Port City Ship Tycoon, mobile ship management review



Managing a port is really a piece of cake with Port City Ship Tycoon, as we see in this review

The review of Port City Ship Tycoon shows how the solution adopted by Pixel Federation to translate the complexity of management in mobile is actually functional and can therefore be adapted, as a real standard, even in different areas while maintaining virtually intact the general structure of the game. To get a better idea of what it’s about, you can take a look at the previous review of Trainstation 2: Railway Empire, because we’re almost facing the same game, only in this case, instead of trains, we have to deal with ship traffic. The goal is to manage different ports around the world, starting from San Francisco and unlocking other naval hubs of great intensity, trying to sort the best traffic of materials and solving some contextual problems that may arise at various critical points.

Port City Ship Tycoon puts us in control of a port area with intense ship traffic

As we have seen in Trainstation, this game is based essentially on two elements: the management of naval traffic, with production and transport of resources on the one hand, and the collection on the other, which pushes to conquer new ships to be used in the fleet, with the possibility to observe closely the characteristics and enhance them in a progressive way. On the other hand, the general setting shows a bit ‘the spirit of the modeler who is the basis of this particular experience, presenting the various port areas as models to manage, care for and improve. Like any management game, this one also leverages on the innate tendency to control a large part of the players, but this does not only derive from the will to make everything fit as best as possible to fall within the parameters imposed, but also from a certain push towards the purely aesthetic contemplation of the collector of ships/models, something that clearly emerges in the menus dedicated to these.

A seaport in your pocket

The management of ports in Port City Ship Tycoon is layered and takes place through different menus related to different aspects of ship traffic, although everything is clearly very simplified and made particularly digestible even for users less accustomed to the strategic approach and more inclined to mobile titles “hit and run”. It starts from the selection of the port area (four of them can be unlocked: San Francisco, Rotterdam, Scandinavia and Japan) and an aerial view of this area, to move to several other menus concerning more specific micro-management, scaling between different levels. The macro-area allows you to see in real time the traffic of ships and select the various points of interest, which assign different tasks to complete usually related to the transport of raw materials or semi-processed objects, with the possibility of improving some elements of the map and adding new services and facilities.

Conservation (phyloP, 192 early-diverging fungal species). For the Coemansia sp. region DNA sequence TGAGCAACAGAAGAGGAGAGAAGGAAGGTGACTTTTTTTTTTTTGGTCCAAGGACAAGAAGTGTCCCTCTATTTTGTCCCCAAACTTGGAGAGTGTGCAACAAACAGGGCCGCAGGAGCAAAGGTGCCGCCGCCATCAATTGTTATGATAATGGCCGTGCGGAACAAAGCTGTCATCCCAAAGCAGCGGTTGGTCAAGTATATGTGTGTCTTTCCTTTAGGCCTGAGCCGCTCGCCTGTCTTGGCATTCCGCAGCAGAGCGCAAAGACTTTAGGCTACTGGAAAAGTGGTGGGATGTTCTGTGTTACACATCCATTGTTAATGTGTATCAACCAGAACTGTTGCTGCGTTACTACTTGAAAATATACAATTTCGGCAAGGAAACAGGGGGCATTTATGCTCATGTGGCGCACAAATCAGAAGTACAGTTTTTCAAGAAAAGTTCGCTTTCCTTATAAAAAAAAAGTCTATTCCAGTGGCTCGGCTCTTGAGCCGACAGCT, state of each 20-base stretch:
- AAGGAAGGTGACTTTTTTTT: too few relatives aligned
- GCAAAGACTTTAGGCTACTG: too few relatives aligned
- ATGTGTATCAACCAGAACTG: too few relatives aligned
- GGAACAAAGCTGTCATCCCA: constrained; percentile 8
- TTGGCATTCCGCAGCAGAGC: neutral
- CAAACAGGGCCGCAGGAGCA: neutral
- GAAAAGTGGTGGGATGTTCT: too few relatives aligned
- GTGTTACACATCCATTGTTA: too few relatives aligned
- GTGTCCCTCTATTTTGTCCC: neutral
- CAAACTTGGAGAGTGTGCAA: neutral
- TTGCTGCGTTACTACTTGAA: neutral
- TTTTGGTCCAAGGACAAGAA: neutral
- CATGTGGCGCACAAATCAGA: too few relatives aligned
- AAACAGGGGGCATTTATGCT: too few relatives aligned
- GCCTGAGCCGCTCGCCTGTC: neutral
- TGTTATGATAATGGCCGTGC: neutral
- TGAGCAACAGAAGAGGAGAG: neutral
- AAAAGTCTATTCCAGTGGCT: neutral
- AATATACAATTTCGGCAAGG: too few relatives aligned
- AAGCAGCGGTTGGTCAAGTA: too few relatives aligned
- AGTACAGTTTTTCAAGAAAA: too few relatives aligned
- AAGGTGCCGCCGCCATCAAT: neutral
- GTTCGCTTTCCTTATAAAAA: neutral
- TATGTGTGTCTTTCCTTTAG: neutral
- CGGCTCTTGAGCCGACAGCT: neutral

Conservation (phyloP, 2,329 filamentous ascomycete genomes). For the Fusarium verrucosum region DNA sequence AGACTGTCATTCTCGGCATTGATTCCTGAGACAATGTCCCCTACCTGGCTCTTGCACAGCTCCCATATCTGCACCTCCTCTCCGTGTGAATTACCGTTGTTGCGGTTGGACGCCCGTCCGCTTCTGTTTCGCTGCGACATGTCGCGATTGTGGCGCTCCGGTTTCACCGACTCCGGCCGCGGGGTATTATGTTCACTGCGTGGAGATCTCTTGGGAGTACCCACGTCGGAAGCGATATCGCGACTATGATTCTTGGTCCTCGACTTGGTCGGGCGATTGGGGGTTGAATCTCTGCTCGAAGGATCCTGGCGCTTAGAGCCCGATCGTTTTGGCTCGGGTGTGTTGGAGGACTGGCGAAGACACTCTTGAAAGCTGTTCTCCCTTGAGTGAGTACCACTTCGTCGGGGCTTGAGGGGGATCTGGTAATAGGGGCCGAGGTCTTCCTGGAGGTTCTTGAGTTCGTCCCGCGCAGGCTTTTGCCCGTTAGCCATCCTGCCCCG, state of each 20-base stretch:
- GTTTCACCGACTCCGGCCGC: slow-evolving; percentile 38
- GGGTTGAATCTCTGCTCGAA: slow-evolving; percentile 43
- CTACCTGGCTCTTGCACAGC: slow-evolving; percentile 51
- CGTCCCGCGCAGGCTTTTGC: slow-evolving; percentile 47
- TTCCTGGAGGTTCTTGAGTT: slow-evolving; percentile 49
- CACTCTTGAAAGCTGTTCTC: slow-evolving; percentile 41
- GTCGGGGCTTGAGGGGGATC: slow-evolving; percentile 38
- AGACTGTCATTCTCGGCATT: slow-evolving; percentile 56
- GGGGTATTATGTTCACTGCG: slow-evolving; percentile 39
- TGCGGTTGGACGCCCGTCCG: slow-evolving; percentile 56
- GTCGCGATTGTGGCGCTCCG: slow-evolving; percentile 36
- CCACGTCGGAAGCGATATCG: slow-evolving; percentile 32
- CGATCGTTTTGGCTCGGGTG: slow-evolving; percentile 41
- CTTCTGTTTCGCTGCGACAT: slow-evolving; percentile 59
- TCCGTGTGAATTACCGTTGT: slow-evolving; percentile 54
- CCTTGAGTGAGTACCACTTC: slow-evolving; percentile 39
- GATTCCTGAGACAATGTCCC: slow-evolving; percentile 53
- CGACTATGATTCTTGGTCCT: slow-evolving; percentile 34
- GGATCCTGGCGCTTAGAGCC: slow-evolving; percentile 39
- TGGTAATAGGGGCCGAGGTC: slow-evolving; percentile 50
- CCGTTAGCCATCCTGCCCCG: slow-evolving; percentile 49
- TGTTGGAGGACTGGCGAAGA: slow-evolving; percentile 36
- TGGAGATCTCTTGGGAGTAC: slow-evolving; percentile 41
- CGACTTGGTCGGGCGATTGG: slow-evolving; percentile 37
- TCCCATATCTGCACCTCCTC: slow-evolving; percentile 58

Port management opens up to a kind of city builder structure

At a more specific level, other menus allow you to improve the ships in order to increase their capacity or other features, buy materials, unlock new ships and captains to perform various tasks. Particularly important is then the management of the port, which opens a real subsection apart from the game by introducing dynamics almost from city builder: in this case we have to do with a closer look at the port area, which allows you to build new structures and manage them in the best way, so as to create new areas for the production of semi-finished objects from raw materials, which will be part of the ship traffic, or expand trade and other activities. Another important element is the expansion of the fleet, which takes place with the opening of typical prize-boxes by spending the keys gained by completing missions or spending money for the various currencies in-game, and this is the aspect that most recalls the collecting.

The conquest (or purchase) of new ships is a fundamental element of the game

As befits a mobile game distributed in the form of free-to-play, all the gameplay is based on a system of waiting that push towards the micro-transactions, although these are not required to move forward. As usual, we start with micro-pause of a few seconds and we arrive rather quickly to missions that require half an hour of waiting, avoidable with the usual expenditure of gems (purchased with real money) or with a management of game time in order to fill these moments with other in-game activities or simply interrupting the session.

Comment

As we said on the occasion of the previous Trainstation 2 always by Pixel Federation, the work of streamlining and simplifying the strategic management applied to mobile platforms is appreciable, because in this case it is a sort of reskin of the same game in naval version, but the game remains very basic and shallow compared to the more “serious” representatives of the genre. As a pastime for a fruition on the fly on smartphones is nice, but the progression is extremely linear and guided can bore quickly and can hold up just until the unlocking of the four ports or until it lasts the drive to collect the many collectible ships available. Micro-transactions remain the other fundamental problem, so we recommend the download to those who don’t get frustrated with the constant waiting, managing to balance activities and game sessions.

PRO

  • The good balance between management, construction and collection is reiterated
  • A good deal of activity to run in parallel
  • Interface perfectly built for mobile use
  • It is a simple reskin of Trainstation 2: Railway Empire
  • Really very simplified and overly mechanical in progression
  • Waits are ubiquitous and must be managed so as not to run into micro-transactions
  • Have you noticed any errors?
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